"Outcome monitoring on the Walk London network is undertaken annually to assess the effectiveness of TfL's investment and to confirm progress against the 2012 delivery deadline."But where are they now? I'm not complaining, merely asking. Did they make everyone at Walk London redundant? Did whoever's in charge of marketing lose interest? Is there no more money left? Did everything peak for the Olympics? Or have we just entered a long seasonal void where it's assumed nobody goes walking any more?
Most importantly, is anybody still out there, paid or otherwise, keeping an eye on London's 390-mile long network of strategic walks? I had a lovely stroll along one of them at the weekend, and I probably wouldn't have thought to go, nor followed the right route, without Walk London's extended input. The capital's best walking project could easily fade away without due care and attention. It would be such an easy thing to lose. Fingers crossed that won't be happening any time soon.
12 noon update: Hurrah.
Indeed, double hurrah.
3pm update: Not so hurrah. In the comments, Rob says, "Poor old Walk London has had its budget and staff slashed. I think they are doing the best that they can on the resources available. I used to be a volunteer Route Ranger on the London LOOP but last year we were all told that they could no longer afford the public liability insurance to keep us on. A great shame, but it seems walking for leisure has dropped way down TfL's priority list."
Tuesday update: A response from Amanda Searle at Walk England
Thanks for raising the question 'What's going on with Walk London ?'! We're delighted to say that last week Walk England and TFL agreed the 2012/13 contract. From March 2012 until this point Walk England have been managing the website, social media channels and email enquiries as a gesture of goodwill. The budget to March 2013 has now been confirmed. It is reduced from previous years but happily we are able to put on a free walking weekend in January. We are also delighted to say that meetings have been arranged with TFL in January to discuss next year's budget. We are optimistic. Covering another of your points: The Boroughs are now responsible for the upkeep and maintenance of the routes. We pass any problem reported to Walk London on to them. I hope this goes some way to shedding light on the situation. Thanks.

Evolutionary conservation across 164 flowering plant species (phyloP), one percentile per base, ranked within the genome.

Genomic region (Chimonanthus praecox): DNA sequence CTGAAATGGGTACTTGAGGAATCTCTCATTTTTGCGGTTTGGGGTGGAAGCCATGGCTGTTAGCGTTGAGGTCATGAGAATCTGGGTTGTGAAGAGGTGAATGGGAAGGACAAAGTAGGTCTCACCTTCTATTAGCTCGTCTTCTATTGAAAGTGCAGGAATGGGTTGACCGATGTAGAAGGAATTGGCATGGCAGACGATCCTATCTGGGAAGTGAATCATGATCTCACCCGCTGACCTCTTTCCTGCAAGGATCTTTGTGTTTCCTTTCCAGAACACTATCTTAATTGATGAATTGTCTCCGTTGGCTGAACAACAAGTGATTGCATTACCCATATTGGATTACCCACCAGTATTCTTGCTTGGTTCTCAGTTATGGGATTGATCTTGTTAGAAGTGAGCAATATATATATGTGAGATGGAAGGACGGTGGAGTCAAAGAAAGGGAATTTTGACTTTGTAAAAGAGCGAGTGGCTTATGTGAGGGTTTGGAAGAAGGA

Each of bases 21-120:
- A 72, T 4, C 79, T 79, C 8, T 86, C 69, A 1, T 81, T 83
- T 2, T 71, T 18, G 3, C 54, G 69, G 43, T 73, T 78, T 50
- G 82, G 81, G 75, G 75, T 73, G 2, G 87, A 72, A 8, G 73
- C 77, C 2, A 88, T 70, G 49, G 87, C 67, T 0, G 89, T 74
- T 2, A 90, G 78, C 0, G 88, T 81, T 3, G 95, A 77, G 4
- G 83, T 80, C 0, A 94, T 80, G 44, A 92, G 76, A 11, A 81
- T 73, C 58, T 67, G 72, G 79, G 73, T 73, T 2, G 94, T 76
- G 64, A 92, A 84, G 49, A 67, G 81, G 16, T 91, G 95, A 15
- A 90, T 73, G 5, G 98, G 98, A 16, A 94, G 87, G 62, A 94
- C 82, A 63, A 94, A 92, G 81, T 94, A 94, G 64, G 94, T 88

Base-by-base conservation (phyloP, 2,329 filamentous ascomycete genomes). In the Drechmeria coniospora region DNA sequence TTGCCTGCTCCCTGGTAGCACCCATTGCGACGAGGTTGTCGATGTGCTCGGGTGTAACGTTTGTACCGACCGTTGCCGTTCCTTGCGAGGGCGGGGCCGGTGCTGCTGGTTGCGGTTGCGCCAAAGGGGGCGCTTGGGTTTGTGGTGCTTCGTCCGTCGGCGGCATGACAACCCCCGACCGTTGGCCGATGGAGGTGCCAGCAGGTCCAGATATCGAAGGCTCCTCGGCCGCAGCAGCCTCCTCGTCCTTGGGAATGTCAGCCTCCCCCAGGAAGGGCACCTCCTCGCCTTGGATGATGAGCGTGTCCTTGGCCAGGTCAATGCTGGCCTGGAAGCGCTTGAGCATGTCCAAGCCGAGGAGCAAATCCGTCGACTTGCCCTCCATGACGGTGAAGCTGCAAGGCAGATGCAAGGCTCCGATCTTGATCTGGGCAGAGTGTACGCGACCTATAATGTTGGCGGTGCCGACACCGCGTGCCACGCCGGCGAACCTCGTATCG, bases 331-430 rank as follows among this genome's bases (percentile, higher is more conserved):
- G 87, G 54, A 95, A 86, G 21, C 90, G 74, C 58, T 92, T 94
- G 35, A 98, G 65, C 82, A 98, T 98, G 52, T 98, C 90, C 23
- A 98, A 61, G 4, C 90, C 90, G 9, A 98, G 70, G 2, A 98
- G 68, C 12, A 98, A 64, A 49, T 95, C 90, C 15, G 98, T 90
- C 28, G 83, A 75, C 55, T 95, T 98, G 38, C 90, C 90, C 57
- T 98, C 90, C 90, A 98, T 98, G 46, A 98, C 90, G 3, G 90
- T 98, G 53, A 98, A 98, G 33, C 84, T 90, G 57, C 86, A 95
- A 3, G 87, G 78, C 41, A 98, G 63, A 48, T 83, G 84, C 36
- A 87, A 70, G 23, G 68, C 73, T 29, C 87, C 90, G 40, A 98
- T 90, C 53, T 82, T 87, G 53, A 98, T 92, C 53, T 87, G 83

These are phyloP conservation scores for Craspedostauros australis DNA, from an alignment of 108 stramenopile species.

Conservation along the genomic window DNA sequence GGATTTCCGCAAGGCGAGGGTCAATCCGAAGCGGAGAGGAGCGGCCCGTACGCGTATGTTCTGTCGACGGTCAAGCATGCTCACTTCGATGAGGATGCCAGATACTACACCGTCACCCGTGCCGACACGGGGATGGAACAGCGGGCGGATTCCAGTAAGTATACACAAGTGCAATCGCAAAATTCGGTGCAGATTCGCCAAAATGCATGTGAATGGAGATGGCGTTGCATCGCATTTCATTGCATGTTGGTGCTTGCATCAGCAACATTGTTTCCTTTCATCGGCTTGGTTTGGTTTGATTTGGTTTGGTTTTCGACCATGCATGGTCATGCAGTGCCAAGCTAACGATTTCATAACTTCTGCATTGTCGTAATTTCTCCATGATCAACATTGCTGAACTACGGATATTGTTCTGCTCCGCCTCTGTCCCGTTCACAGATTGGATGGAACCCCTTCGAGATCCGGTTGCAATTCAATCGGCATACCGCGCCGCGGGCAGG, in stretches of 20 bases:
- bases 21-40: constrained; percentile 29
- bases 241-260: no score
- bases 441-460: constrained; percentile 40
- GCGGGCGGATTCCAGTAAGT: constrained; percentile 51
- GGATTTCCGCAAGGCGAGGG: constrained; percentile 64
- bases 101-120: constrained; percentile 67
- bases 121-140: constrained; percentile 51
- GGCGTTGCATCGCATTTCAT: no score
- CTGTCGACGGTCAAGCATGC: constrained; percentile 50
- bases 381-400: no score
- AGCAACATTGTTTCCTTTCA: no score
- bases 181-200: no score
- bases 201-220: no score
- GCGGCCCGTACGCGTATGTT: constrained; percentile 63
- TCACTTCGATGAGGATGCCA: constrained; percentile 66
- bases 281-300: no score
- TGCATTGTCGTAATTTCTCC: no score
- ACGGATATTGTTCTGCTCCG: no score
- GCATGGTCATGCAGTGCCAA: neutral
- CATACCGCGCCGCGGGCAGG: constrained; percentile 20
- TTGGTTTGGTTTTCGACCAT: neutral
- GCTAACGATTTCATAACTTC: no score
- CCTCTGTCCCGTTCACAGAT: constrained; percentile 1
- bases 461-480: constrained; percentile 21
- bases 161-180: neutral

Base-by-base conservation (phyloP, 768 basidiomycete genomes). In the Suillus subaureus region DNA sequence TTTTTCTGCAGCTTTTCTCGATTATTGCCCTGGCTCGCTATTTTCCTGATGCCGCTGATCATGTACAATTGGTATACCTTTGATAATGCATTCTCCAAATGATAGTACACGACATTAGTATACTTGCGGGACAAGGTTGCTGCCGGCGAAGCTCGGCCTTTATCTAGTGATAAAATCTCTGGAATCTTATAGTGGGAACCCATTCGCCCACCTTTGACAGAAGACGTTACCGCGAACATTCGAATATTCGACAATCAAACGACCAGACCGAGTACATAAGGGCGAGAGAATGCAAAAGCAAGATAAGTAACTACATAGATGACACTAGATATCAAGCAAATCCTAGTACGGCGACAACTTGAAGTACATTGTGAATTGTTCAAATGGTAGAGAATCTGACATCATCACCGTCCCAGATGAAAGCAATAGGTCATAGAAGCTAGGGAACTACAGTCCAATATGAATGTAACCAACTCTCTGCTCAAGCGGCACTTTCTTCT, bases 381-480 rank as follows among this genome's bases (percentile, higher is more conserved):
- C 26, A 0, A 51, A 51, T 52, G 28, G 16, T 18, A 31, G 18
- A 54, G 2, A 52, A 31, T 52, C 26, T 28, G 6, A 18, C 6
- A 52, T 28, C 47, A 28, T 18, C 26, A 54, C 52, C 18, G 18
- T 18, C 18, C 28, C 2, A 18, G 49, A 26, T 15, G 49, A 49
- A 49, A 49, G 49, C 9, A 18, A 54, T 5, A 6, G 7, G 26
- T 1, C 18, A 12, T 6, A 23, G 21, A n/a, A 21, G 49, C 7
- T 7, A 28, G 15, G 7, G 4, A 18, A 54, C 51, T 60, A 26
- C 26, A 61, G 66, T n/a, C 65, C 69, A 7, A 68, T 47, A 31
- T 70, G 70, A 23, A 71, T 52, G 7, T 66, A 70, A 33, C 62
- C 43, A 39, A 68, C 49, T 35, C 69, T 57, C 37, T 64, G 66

Friday update: The list of 33 Winter Wanders guided walks is now available. There'll be several short strolls in town, some meatier suburban hikes, plus a special booking-required look inside Crossness Pumping Station. Stick the 26th and 27th of January in your diary.
posted 07:00 :
Sunday, December 16, 2012WALK LONDON
The London Loop [section 12]
Uxbridge to Harefield (5 miles)
The Colne Valley forms a natural barrier along the western edge of London. The river and the Grand Union canal thread along the border, with a necklace of lakes (formerly gravel pits) to either side. Section 12 is almost exclusively a waterside stroll, no doubt green and pleasant in the summer, but a little bleaker midwinter.
Uxbridge was in Christmas mode. A fir tree in the High Street, Santa selling helium balloons outside the shopping mall, the Salvation Army band playing The First Nowell. I don't think I've ever been somewhere where the people walk quite so slowly, so it's no hardship to escape down the hill to the canal. This quarter of Uxbridge resembles Slough, and not in a good way, apart from a couple of characterful pubs dotted in amongst the lowrise offices.
The Loop proper begins at the Swan and Bottle, as does the Colne Valley Trail which follows the canal all the way to Rickmansworth. A short distance ahead is the first of four locks, Uxbridge Lock, this one double width and being put to good use by two narrowboats as I passed [photo]. The flats on the western bank are a recent erection on the site of a large flour mill. This was originally owned by William King, who named the building Kingsmill, and yes, that's precisely where the loaf-of-bread brand name originated.
Visit an urban canal in December and the banks are often lined with overwintering narrowboats. There are plenty along this stretch, a short bike ride from the shops, with the towpath littered with chopped branches and the occasional axe. While one boat owner crawled inside his floating woodshed, his dog trooped out onto the path and engaged me in a stand-off. I thought I was going to have to abandon my walk there and then, but the hound eventually lost interest and slunk back aboard the boat allowing me to (deep breath) slip past.